SOFT BAIT ? Plastic baits such as Surebite Froggy and Super Stick, which are suitable for fishing the mining pools that choked with water lilies and snags.
Sight casting is a favourite technique among anglers fishing for Toman. The trick is to cast deep diving lures to the location where Toman rises to the surface for air. The angler has to be alert, and the cast need to be true and accurate in order to bring the lure to the right spot at the right moment. The lures that I normally used for this type of fishing are deep divers, and the retrieve has to be fast in order to entice the fish to bite. As such, Surebite crankbaits or minnows such as Super Crank 65?Surebite Crank N?80?Surebite Chaos?Surebite DNA Dancing Shad?and Surebite Blazer are most suitable lures.Attacking a lure that swim by is purely an instinct of the Toman, hence colour is not an important element. Sight casting is a waiting game whereby the angler has to wait for the fish to surface for air, and patient is the key of this game. At times, when the fish are not cooperating, it will be long and uncomfortable wait of 10 minutes or more before a single rise will be spotted. For larger specimens, they are more sensitive to their surrounding. Hence, the angler has to be patient and keeping very quiet so as not to frighten them off. Normally, those Toman that surfaced for air and dive slowly will be more willing to take baits.
The lures used for trolling can be divided into 2 types, i.e. shallow runners and deep divers. For trolling works in dams, normally, I used shallow runners such as Surebite DNA Shallow Shad, Surebite DNA Shallow Vibra?Surebite Gobimaru?and Surebite Ace Minnow, to avoid snags that were abundance in theses waters. The results of trolling shallow runners near to the banks, if not better than deep divers, at least, they produced similar results. Unless fishing at some deep locations or trolling the deep water structures, I still prefer shallow runners for my trolling works. On the other hand, due to water near to the shores are choking with water plants, trolling in mining pools have to be in deeper waters, and deep divers will be the answer to fishes staying at the bottom of the pools. There is a way to troll near the banks of impoundments. Normally, when I used Surebite DNA Shallow Shad for such occasion, the lure was set approximately 8 to 10 feet away behind the boat. One may wonder whether I am telling the truth, but in actual fact, every fish I caught with Surebite DNA Shallow Shad were from this distance.This may sound strange, but in reality the answer is rather simple. The fish in the impoundments are so used to boat traffics that they are not afraid of the sound of them. When boats go near to the bank, they also flush out bait fishes that are hiding in the underwater structures, hence attracting the predators.Quite different from sight casting, colours of the lures is an important element in trolling to ensure hook up. For example in Bersia, we normally used dark, bright, or even luminous colour lures for trolling, but the fish would prefer lures with darker colour. As such, the all the black colour Surebite DNA are very suitable for trolling works in Bersia Dam.Top WaterThere are several types of lures that I used for casting to Toman cruising on the surface.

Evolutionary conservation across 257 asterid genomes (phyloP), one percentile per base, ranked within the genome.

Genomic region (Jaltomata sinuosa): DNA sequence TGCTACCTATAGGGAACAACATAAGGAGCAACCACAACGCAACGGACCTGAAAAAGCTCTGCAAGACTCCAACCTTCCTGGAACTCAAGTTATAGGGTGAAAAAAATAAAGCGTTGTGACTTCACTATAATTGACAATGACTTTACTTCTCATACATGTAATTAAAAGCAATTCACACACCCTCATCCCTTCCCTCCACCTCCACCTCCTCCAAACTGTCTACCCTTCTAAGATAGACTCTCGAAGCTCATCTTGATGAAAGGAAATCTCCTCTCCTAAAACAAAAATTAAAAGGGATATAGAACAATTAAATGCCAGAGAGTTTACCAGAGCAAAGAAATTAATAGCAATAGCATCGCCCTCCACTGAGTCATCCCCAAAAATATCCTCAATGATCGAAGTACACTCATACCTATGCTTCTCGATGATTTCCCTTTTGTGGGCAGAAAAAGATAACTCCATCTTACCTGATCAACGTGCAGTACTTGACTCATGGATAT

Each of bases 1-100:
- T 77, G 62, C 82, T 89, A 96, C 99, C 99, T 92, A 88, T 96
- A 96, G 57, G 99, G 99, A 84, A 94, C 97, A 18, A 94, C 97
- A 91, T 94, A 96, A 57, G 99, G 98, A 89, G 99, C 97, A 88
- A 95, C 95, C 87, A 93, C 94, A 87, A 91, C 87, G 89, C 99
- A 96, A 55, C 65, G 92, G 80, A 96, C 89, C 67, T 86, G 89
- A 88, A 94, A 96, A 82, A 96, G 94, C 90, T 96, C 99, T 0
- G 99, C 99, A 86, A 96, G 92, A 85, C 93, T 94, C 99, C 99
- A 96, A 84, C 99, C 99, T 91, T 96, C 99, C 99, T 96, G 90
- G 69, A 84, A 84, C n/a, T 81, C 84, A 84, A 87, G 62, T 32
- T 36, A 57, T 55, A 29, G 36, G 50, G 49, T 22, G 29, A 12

Pencils, poppers, propellers, and soft plastic lures are lures that were commonly used. Poppers and propellers are lures that are causing lots of commotion and bubbles. This is to simulate frenzy feeding on the surface to attract the attention of Toman. Pencil is a type of lure that built with entirely different action. The metal ball in the body of this lure creating a knocking sound, and its twisting body action are the main attraction to Toman.
Surebite Froggy and Super Stick are soft plastic lures with anti-snag capability. Their ability to go within the underwater snag and their twisting action are the attractants to Toman hiding in these structures.The primary requirement of using Pencil lure such as Surebite Tommy 100 is the cooperation among fellow anglers on the same boat. Keeping the boat stable and quiet is a must when casting with Pencil. The technique of fishing with Pencil is to make it swim zigzag on the surface or known as walk the dog. However, if the surface of water is choppy, such technique will not be effective. In my opinion, the choice of rod is more important than the lines when fishing with pencil lures.